Investigating authorities and health insurance companies note time and again incorrect or implausible invoices for nursing services and contract physicians. We use statistical extrapolation to assist them in reaching a more efficient settlement. Since May 30, 2016, a law to combat corruption (StGB § 299a, § 299b, SGB V § 197a), has made bribery and corruption illegal in the health services industry.
Example: Home care billing fraud
The public insurance and law enforcement agencies experience great difficulties in investigating conspicuous cases. This is especially true in suspected fraud cases concerning home care. It is very costly to check all of the individually billed services for correctness while, at the same time, difficult to undoubtedly prove the faultiness of a single bill. This is due to the special situations in outpatient care (possibly demented patients, many "small" services).
To avoid a review of all services, we determine on behalf of the investigating authorities a so-called "guaranteed damage" as a lower limit for the total damage due to the billing fraud. For this, we take a statistical sample from the whole set of billed services. Only this much smaller number of claims is then evaluated by the investigating authorities.On this basis of a few claims, taking into account the resulting statistical uncertainty, we determine a lower bound to extend to the whole population. Only with a very low probability of error will the true total damage lie below this predetermined bound. Our procedure is legally established in court for cases of medical billing fraud. Usually, a confidence interval of 99.5 percent is used. Then on average only one in 200 cases is below the calculated guaranteed damage.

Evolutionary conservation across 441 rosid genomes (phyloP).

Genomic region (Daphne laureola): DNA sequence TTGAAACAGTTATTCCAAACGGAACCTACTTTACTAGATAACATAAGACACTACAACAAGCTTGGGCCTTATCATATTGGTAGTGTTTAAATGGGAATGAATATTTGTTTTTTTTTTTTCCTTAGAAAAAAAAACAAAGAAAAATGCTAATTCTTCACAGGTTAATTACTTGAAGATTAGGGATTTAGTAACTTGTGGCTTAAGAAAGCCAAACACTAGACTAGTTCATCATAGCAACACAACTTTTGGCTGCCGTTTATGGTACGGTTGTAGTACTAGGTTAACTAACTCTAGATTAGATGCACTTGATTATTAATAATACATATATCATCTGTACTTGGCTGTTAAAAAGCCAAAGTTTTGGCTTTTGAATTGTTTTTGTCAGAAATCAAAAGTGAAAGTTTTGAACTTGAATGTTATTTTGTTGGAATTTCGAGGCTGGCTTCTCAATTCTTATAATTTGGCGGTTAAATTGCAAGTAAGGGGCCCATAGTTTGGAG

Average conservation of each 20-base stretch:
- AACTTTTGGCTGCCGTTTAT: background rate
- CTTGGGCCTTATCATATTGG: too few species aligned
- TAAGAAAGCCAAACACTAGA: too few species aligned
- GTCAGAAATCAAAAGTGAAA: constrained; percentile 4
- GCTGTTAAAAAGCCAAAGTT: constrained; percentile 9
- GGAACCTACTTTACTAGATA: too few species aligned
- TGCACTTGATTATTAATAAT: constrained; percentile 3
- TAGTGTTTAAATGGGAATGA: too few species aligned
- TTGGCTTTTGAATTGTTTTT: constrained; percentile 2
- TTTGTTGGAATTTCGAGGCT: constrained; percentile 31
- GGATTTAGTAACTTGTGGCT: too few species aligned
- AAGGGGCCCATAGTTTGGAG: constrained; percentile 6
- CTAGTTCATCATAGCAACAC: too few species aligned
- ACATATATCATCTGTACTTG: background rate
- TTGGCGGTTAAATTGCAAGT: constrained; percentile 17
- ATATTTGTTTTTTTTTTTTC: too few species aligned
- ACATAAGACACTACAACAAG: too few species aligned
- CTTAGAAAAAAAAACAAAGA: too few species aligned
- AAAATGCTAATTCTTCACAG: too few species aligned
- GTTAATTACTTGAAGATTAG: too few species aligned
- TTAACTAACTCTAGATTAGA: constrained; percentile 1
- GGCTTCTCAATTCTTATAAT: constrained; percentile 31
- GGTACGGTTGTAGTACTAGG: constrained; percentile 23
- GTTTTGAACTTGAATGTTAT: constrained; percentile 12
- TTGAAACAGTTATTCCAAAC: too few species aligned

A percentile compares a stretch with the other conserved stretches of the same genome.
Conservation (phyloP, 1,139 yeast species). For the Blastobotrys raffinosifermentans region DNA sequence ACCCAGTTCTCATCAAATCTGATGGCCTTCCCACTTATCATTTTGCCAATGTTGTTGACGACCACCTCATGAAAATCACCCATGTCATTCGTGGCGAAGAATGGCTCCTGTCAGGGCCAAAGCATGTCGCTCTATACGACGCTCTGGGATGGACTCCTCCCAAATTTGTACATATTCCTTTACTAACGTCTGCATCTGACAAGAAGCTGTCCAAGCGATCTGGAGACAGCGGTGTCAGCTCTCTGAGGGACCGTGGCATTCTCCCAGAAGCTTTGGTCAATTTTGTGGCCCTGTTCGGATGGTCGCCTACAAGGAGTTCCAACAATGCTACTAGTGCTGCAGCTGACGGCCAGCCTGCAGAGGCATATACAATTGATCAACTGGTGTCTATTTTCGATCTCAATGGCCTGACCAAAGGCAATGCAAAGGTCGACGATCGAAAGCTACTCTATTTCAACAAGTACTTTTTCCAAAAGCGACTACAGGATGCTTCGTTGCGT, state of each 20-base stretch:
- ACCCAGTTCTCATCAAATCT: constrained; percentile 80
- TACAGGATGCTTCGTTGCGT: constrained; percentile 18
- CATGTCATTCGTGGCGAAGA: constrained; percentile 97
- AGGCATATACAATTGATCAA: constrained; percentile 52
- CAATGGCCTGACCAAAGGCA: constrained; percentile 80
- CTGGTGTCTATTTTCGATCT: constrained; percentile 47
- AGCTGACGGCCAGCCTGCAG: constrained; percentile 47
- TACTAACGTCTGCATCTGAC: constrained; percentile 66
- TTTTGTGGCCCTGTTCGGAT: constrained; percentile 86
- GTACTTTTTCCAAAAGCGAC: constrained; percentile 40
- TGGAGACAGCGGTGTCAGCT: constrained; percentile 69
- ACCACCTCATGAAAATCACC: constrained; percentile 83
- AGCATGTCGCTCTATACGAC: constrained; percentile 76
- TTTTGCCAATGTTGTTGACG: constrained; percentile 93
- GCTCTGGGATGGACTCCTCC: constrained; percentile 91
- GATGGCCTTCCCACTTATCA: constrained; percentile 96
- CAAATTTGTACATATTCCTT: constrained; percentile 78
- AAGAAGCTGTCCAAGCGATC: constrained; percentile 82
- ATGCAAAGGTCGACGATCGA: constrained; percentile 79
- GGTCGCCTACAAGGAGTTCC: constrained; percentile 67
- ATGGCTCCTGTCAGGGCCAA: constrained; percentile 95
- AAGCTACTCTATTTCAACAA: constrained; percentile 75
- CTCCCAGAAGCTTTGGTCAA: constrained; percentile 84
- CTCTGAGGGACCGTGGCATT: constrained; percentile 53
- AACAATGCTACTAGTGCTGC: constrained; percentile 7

New method enables faster billing review
We always take into account the specific structure of the invoices. Nurse and physician cases differ in the choice of a meaningful sample unit. A new method, developed in close cooperation with the investigating authorities, makes it possible to check invoices dealing with nursing care much faster. The time period(s) for which services are billed is important for the legal proceedings. Our method also covers this necessary periodization of the claim.
The approach can be used both in home care cases (SGB V and SGB XI) and in medical billing fraud cases (in-patient and out-patient). In specific cases, we specifically adapt the statistical methodology. Our calculation of a guaranteed damage gives investigative agencies the ability to track cases involving a number of small individual claims that cannot be fully investigated simply because of the lack of time and staff. Because of our additional optimization of the number of cases prior to the sample survey, we are able to provide substantial relief to the investigative resources of the authorities.